My interest thus piqued, I picked up a CD-EP with a silk-screened cover by Hollow Ox dating from last year (i.e. 2007) a month or so later at this summer’s Terrastock festival in Louisville, Kentucky – and to be perfectly honest it’s rarely been far away from my ears ever since. Title song ‘Similar Light’ lopes along in a very Windy and Carl-esque way, which is no bad thing, with hushed vocals set against eerie washes of beautifully full, rounded guitar tones. ‘Sketch 01’ is arguably the stand-out number of the collection for me, with a mesmerising electric guitar strum set against train-line percussion (you know that rhythmic sound you hear while travelling on a train, broken only by the sound of clattering over the points or the Doppler effect of passing a crossing gate bell? That’s what I mean...), which at the five minute point dissolves completely into a colourful, shimmering  haze like petrol fumes on a sunny day. ‘Fallen’ and ‘Become Action’ both have that classic post-rock darkness then shade effect nailed down just beautifully.


Post-rock is a style, an artistic endeavour if you like, which Hollow Ox toy with and then shy away from on a regular basis, rightly so in my opinion since, despite their primarily instrumental leanings – vocals are used more as shading and colouration than to add depth of meaning – Hollow Ox are much more than sonic whispers irregularly broken by plangent guitar and percussion. The EP features 5 tracks, although a couple more have been tagged onto my copy – presumably works in progress for a 12” planned for a December 2008 release. If you make your way along to http://hollowox.com/#songs you’ll find a host of free downloads available – all highly recommended by yours truly. (Phil McMullen)




(CD from www.thedecembersound.com )


    Like the bastard son of Spacemen 3 and The Rain Parade, December Sound are a drone infested paisley pop explosion, noisy as fuck and dressed in Day-Glo melody. Take opening track “Never”, after some muffled conversation, the drums kick in, distorted to death and brutal, before a monster guitar riff and all encompassing synths fill the universe with glorious sound. Following on “No Heaven Like Hell” is a rush of speed straight into the brain, the sinister middle eight containing some excellent shimmering guitar work before the whole band teeters on the edge of control for the songs finale.


    Things are slowed down a touch for the wonderful romp of “Drone Refusenik”, a swirling piece of psych, with wah guitar, phased vocals and a hypnotic feel, necessarily stoned and beautiful. Definitely in Spacemen 3 mode, “Painkiller” has one of those simple yet effective basslines that holds the song together, the vocals buried under layers of sound, the guitar creating a huge backdrop of noise in which to play.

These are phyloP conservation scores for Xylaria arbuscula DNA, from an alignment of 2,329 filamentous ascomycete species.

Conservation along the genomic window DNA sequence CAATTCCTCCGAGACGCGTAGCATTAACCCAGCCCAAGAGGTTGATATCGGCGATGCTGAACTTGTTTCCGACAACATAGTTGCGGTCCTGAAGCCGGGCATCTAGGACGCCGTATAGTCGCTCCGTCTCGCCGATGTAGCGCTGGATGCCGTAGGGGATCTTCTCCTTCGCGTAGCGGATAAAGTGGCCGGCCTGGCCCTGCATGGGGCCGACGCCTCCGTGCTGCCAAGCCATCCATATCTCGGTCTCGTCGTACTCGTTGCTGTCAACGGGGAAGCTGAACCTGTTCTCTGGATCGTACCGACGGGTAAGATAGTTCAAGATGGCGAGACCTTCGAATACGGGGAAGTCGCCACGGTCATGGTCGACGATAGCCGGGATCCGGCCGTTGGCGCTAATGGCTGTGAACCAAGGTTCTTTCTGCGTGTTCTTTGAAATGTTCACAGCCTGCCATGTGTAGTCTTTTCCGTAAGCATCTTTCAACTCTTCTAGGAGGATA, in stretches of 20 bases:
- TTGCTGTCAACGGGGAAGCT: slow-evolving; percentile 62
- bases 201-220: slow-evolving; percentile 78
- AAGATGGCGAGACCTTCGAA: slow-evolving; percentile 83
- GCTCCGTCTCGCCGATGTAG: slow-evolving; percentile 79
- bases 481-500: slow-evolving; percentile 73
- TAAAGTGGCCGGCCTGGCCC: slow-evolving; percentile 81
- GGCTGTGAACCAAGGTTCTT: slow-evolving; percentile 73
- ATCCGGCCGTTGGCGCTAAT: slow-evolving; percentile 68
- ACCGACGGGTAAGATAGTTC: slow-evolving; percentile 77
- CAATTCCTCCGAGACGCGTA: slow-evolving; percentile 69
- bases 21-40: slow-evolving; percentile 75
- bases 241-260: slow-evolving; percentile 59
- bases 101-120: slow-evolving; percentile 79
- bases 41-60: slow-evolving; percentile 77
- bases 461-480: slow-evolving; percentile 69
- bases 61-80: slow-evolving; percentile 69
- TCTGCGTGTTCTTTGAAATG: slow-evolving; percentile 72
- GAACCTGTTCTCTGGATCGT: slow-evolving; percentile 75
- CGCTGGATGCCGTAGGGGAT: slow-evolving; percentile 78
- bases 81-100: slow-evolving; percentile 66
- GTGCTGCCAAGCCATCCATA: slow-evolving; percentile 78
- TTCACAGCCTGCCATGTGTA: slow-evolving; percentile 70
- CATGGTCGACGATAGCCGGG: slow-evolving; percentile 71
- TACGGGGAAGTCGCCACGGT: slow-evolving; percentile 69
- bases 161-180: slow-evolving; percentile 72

Treading close to shoegazing territory, “Reminder” has a lighter touch, still messed up but softer, the song drifting along, gazing out of the window on a rainy afternoon. A more upbeat sound can be found on the paisley classic, “Kill Me (Before I Kill You)”, one of my favourite songs on the album, containing everything that is good about this band.


    Mind you, the stooges infused noise of “Maker” also works a treat, three minutes of guitar enriched happiness that gets you going in the morning. On “Truth Hurts”, the band return to the huge drone strategy of earlier songs, a veritable slab of white noise with drifting vocals, and repetitive bass, reminding me of Ride, whose albums are well worth obtaining.


    Finally we come to the epic last track “Not If It’s On Your Time”. Starting slowly with some very restrained playing from the band, the song slow burns its way into orbit, building into a crescendo before fading again over nine ragged minutes. Of course this is not the end, as the hidden track that isn’t hidden, could be a coda I suppose, returns in a distorted mess of phased cacophony, something that doesn’t quite work for me, as I loved the long fade out that preceded it. Minor quibble aside however, this is a fine album, the fact that it was self-produced and released even more reason to embrace it to your Terrascopic heart. (Simon Lewis)



Psychedelic Schlemiels 2: More Lost Sounds from the Britpsych Scene: 1967-1969 - VARIOUS ARTISTS

(Wooden Hill CD)